Paper developer FiftyThree enters the stylus fray with Pencil
FiftyThree’s Paper made waves when it was first released in 2012, thanks to its beautiful implementation of a digital sketchbook, and the company has only improved it since. Now, FiftyThree is embarking on a new kind of update for its iPad app—hardware, in the form of a Bluetooth stylus called Pencil.
Outwardly, Pencil looks like a cross between the Maglus and Cosmonaut, with a thick rubber tip, elongated body, and magnetic clasp (on the walnut model only). But like many recent styluses from other companies, the Pencil also boasts a Bluetooth component.
For most styluses, Bluetooth support means creating a Software Development Kit (SDK) for app-makers to implement across a wide variety of drawing and sketching apps. FiftyThree, in contrast, seems to have tailor-made Pencil for Paper—and for Paper only. While the stylus will still work like a regular capacitative tool in other apps, its special features only come alive in FiftyThree’s native app.
And those special features are pretty nifty. There’s no pressure-sensitivity, but Pencil offers “Kiss-to-Touch” instant pairing with Paper—no pesky switches or hidden settings to enable—along with palm rejection, an eraser tool on the end of the stylus, and Paper’s new Blend mode.
Blend is possibly the feature I’m most excited for: When you have a Pencil enabled, Blend lets you use your finger to smudge and elongate ink lines, like you might when using a charcoal stick and your fingers. It’s enabled only when a Pencil is present, so you need the hardware to take advantage of the new software tool.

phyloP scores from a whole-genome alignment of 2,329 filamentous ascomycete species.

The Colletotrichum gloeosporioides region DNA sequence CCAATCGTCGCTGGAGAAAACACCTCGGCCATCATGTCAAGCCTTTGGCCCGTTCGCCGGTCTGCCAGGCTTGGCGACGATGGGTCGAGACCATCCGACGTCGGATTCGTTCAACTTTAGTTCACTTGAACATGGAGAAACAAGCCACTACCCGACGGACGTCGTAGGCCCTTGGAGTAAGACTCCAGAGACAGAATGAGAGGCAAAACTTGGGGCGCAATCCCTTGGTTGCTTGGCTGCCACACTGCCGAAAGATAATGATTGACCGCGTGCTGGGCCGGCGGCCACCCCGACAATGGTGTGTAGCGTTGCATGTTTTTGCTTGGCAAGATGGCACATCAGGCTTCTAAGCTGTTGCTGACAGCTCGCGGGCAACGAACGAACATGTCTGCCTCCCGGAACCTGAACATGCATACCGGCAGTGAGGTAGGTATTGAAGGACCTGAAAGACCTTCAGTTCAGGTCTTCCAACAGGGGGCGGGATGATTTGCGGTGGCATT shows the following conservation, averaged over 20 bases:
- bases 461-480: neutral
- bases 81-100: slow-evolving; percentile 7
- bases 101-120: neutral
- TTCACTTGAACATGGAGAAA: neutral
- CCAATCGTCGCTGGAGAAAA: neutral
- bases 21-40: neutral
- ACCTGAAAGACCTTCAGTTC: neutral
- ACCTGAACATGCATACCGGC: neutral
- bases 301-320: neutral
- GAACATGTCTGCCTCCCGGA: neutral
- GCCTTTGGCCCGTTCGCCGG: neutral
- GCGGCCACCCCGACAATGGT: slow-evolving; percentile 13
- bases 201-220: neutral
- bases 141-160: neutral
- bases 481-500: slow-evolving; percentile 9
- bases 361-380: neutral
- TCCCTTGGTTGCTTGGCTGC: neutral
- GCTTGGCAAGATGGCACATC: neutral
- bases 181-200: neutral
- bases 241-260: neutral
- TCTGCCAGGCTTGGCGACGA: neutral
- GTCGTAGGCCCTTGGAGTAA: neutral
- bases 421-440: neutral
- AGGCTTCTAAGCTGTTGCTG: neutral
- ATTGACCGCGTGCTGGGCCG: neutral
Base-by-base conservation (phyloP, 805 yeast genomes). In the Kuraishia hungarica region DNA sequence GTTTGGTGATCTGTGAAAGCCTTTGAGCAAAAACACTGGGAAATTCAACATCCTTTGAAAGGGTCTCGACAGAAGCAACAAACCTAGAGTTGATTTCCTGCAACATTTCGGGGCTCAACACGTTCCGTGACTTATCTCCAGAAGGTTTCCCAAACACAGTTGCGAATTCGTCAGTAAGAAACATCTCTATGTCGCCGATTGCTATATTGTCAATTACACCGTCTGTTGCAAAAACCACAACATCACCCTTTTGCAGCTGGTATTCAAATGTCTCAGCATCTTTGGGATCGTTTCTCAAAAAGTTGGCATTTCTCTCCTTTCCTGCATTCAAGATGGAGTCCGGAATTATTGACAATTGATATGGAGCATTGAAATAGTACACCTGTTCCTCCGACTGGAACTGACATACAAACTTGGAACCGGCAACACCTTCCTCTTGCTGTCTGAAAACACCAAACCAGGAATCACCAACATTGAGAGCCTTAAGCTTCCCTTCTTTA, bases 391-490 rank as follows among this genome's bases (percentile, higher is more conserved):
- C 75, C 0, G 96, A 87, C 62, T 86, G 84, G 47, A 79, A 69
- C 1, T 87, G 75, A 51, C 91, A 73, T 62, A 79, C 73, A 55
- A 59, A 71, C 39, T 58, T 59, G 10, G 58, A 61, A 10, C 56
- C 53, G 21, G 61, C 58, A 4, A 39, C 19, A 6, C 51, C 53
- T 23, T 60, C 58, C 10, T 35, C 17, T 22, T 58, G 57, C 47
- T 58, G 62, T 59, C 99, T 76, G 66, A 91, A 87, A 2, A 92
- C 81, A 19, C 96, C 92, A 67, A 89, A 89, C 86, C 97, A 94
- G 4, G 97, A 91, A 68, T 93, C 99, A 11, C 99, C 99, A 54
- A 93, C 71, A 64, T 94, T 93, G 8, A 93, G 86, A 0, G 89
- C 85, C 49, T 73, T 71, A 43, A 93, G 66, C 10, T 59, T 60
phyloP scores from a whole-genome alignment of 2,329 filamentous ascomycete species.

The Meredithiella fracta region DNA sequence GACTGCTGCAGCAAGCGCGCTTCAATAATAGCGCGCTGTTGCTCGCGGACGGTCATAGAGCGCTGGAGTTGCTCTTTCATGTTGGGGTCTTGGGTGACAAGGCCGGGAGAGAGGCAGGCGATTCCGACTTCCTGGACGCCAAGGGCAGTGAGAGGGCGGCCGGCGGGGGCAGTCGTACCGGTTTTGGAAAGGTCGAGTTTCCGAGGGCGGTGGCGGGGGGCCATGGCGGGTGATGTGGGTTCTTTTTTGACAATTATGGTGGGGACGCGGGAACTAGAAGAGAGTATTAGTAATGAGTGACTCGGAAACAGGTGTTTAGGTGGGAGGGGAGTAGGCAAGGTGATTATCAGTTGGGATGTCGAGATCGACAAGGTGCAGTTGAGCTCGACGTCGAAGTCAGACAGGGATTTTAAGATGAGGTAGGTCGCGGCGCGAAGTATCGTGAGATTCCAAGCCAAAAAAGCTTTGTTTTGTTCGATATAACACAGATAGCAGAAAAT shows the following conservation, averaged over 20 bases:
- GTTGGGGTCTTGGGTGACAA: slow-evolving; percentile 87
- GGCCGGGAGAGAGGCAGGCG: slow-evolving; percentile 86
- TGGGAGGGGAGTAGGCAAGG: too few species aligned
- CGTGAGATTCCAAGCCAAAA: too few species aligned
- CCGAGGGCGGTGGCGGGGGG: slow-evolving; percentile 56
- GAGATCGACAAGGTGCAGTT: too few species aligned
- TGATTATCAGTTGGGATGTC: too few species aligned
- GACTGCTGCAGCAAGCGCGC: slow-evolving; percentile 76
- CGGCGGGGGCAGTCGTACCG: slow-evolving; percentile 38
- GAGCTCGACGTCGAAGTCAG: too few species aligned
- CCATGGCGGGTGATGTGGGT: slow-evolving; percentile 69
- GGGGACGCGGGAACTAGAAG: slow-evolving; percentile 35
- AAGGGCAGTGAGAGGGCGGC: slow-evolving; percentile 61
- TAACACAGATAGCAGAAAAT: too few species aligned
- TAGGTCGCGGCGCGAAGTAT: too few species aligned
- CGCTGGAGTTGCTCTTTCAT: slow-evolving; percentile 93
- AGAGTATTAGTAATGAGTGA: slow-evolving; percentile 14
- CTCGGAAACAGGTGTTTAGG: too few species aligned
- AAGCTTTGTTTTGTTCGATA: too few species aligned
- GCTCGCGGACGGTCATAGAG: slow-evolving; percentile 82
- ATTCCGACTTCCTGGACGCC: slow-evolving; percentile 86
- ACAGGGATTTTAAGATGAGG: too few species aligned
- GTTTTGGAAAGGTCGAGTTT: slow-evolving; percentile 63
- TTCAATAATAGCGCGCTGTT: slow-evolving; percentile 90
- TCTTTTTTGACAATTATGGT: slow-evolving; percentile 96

I’m also curious to see if Pencil’s Bluetooth connection helps with Paper’s lag and accuracy—while the app has gotten better in recent months, its drawing engine is still noticeably slower than competitors. (It’s also one of the best, so slower lines aren’t necessarily the worst thing in the world, but any improvement would be exciting to see.)
We’ll be reviewing the Pencil as soon as we get one in-house. In the meantime, The Verge’s Ellis Hamburger has an excellent overview of the company’s new stylus, as well as interviews with several folks from FiftyThree, if you’re curious to learn more about Pencil. You can also visit Pencil’s website for more.
Pencil works with the iPad mini or later and third-generation iPad or later; you can purchase it from FiftyThree’s online store for $50 (graphite) or $60 (walnut and magnetic snap option).